Queen Honours Bruce Stewart
Company Co-founder becomes Officer of the New Zealand Order of Merit
The first time Calder Stewart co-founder Bruce Stewart had anything to do with Royalty was when a young Queen Elizabeth II visited New Zealand in 1954, one year after her ascension to the British Throne. She and her husband, Philip, were on their first New Zealand tour.
The Queen stopped briefly in his home town, Milton, but Bruce at the time was working in Gore. He was also undertaking his Compulsory Military Training (CMT) and thus found himself on guard at a road in Edendale, Southland, charged with ensuring the Royal entourage passed safely by as they travelled on to Invercargill.
The second time was in 1964 when the Royal couple visited again, and Bruce and his wife, Elsie, travelled to Oamaru. This time he found himself within about three metres of the Queen.
By that stage, Bruce Stewart was deeply involved with developing the highly successful company that bears his name and that of his co-founder, Lance Calder, a business they began in 1955.
A third occasion occurred on May 24 this year when Bruce found himself before the Queen’s Representative in New Zealand, the Governor-General, the Rt Hon Dame Patsy Reddy, to become an Officer of the New Zealand Order of Merit (ONZM).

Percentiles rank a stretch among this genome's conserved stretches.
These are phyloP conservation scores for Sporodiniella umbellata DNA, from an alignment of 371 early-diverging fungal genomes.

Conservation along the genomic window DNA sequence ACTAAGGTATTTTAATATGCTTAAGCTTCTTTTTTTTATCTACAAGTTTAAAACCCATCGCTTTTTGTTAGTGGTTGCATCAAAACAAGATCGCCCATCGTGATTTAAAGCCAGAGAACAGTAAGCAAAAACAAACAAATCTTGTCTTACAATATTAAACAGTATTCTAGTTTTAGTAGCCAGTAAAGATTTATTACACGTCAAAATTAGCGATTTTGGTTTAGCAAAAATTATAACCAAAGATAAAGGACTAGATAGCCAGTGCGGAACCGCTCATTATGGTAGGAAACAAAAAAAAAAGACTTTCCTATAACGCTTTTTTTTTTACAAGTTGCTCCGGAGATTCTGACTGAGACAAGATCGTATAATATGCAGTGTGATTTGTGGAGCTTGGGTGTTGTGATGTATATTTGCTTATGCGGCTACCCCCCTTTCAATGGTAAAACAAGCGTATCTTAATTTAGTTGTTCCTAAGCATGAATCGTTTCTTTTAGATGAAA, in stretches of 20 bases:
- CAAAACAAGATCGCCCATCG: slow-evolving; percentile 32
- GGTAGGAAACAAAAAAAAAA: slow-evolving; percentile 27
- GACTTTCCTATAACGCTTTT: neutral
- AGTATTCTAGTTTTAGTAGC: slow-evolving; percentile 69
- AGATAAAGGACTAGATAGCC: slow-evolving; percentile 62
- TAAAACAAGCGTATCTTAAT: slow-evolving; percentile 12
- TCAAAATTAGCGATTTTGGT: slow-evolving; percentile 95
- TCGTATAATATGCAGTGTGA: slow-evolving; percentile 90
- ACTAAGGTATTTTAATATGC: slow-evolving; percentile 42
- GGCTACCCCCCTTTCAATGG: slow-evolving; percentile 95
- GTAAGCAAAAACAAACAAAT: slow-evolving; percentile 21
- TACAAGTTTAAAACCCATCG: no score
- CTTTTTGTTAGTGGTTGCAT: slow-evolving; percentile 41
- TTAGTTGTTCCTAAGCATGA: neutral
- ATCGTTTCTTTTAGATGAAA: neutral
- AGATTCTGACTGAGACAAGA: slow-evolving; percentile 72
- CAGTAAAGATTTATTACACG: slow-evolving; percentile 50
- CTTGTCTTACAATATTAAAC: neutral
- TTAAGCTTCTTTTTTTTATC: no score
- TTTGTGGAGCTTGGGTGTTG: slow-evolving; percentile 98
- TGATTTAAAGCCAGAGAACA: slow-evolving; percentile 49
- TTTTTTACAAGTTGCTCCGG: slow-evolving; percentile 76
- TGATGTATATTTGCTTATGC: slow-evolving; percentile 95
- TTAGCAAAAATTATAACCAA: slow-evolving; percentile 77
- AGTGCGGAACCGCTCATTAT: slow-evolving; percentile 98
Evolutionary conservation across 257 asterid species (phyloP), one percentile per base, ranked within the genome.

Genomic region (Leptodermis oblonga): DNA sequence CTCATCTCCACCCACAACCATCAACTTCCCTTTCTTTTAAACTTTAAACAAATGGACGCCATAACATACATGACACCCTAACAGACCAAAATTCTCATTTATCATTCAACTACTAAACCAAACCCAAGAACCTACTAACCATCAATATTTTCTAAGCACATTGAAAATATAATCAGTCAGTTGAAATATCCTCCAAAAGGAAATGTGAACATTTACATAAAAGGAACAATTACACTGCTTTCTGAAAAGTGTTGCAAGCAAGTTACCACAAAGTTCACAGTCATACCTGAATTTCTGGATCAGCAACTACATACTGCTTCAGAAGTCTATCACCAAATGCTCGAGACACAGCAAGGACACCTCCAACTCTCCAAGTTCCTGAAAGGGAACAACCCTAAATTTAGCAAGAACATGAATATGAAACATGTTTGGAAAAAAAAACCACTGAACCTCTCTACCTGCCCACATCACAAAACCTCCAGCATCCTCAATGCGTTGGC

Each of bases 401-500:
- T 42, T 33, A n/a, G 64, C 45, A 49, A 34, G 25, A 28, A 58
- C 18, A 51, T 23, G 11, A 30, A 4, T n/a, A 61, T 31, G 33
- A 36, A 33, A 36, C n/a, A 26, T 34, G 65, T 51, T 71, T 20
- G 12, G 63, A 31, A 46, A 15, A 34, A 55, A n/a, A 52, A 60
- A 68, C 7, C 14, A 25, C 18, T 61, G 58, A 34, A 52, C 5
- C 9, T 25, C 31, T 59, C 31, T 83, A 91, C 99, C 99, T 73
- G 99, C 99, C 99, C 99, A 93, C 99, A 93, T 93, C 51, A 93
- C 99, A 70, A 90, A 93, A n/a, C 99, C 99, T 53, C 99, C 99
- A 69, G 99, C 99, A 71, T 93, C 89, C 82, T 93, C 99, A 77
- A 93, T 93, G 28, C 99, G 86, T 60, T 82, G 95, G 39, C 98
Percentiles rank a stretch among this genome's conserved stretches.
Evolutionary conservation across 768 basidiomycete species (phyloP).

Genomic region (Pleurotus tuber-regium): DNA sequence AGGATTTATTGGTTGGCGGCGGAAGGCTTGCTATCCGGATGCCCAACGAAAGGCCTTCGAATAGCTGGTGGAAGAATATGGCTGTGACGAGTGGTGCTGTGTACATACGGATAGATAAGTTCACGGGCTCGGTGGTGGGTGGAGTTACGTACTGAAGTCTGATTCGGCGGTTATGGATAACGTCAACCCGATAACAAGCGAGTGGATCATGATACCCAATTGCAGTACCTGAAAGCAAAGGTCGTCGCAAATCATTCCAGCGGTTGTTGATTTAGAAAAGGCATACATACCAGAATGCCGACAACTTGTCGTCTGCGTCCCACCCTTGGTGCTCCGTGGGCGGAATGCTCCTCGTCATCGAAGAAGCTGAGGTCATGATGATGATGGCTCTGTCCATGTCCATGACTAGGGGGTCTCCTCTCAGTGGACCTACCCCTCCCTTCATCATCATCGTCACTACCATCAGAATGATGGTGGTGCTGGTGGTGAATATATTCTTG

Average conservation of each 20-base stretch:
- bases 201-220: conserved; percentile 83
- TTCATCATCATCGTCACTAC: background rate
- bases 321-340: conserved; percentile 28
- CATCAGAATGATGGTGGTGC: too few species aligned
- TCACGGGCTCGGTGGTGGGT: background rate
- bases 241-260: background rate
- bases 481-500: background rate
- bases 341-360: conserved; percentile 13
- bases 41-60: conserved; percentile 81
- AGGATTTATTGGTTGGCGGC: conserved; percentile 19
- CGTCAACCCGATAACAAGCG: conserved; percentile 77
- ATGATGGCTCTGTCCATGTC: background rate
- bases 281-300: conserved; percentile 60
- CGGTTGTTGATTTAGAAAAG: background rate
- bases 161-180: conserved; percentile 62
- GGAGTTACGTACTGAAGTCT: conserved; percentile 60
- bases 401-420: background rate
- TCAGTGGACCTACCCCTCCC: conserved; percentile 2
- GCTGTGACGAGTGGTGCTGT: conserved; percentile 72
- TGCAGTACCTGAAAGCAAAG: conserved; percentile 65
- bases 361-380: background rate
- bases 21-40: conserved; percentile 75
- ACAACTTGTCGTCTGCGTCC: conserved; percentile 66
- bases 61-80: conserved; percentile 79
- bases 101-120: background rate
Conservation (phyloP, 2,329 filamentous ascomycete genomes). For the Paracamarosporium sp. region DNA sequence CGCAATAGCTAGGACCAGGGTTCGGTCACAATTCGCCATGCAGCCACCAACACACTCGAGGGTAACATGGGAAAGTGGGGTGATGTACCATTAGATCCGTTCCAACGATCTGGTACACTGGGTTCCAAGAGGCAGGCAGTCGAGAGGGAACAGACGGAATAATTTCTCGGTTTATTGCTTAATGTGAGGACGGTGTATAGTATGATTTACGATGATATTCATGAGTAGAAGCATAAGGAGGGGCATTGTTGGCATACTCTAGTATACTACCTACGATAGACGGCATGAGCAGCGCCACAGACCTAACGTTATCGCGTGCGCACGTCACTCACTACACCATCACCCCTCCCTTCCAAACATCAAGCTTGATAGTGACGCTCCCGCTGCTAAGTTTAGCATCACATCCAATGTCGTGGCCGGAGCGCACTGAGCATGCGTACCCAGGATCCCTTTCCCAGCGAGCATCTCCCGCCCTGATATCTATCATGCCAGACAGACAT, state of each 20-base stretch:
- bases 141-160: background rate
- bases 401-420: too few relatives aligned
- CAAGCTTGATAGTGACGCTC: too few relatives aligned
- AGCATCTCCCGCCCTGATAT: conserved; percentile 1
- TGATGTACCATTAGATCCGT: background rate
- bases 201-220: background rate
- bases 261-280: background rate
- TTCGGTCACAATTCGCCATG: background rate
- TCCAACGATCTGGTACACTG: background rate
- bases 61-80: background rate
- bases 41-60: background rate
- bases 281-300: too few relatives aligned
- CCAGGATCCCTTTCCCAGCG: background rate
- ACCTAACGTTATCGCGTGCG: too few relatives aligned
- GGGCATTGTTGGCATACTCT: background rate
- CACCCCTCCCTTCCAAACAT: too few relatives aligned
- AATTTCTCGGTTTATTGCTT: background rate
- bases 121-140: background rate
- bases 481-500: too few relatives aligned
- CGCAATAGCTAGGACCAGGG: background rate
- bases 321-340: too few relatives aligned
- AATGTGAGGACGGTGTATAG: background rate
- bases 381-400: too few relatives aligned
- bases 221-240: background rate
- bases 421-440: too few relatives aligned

He received the award in the New Year’s Honours List for his services to the community and the construction industry, most notably the company he built into the national concern it is today.
An official citation with the award acknowledged his work not just in jointly forming a business that went from just three staff in 1955, to a multi-million dollar company employing about 450 staff in 2017.
Sadly, Lance Calder died in 1974 but, despite that setback, Bruce continued to grow the business until his four sons – Peter, Alan, Andrew and Donald - joined Calder Stewart from the 1980s.
The citation also acknowledged his role in business organisations including the Otago Manufacturers’ Association, Otago Master Builders and New Zealand Metal Roofing Manufacturers.
The company’s broader base was also acknowledged through the likes of Bruce’s membership of the South Otago Farm Forestry Association for 35 years.
In community roles, he also served as a councillor on the Milton Borough Council for six years and Bruce District Council for three years.
He has been a member of the Rotary Club of Milton for 50 years and served as an elder and deacon of Tokomairiro Presbyterian Church for a similar period.
Sons Alan and Donald and grandson David were with Bruce and Elsie in Wellington for a proud occasion in May, the official award ceremony which included reading the citation of Bruce’s achievements and the pinning of the medal on his chest by Dame Patsy, complete with official photograph.
Although he no longer has an official capacity within Calder Stewart, Bruce retains a keen interest in everything it does and is a regular visitor at the Milton office. Old habits die hard.